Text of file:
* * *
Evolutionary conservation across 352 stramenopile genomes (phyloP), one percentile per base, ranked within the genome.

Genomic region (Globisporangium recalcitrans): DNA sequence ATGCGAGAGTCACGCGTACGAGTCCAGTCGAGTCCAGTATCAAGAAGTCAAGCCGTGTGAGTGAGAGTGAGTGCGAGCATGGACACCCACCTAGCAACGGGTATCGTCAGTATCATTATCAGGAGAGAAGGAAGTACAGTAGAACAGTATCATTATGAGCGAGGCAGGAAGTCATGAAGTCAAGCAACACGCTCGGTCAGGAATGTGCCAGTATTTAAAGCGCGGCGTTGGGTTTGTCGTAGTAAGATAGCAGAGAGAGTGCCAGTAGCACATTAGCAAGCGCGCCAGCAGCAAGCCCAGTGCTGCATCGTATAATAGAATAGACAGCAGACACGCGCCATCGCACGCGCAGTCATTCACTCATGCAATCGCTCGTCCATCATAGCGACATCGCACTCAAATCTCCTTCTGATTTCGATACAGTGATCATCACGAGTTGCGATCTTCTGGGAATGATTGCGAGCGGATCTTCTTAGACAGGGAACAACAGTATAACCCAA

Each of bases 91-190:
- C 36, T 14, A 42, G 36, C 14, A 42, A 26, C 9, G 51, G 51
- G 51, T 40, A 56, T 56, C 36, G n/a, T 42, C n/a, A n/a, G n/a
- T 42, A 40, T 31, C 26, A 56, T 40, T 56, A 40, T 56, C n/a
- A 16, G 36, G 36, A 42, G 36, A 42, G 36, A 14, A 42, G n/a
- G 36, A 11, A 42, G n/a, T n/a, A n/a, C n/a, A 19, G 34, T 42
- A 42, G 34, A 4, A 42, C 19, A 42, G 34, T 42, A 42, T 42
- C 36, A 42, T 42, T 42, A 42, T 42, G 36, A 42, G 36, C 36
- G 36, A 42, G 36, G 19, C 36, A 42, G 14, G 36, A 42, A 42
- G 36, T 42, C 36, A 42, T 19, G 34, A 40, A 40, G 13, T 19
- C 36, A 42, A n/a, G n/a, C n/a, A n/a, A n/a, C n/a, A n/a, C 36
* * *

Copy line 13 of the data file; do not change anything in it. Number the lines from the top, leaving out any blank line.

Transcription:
- C 36, A 42, A n/a, G n/a, C n/a, A n/a, A n/a, C n/a, A n/a, C 36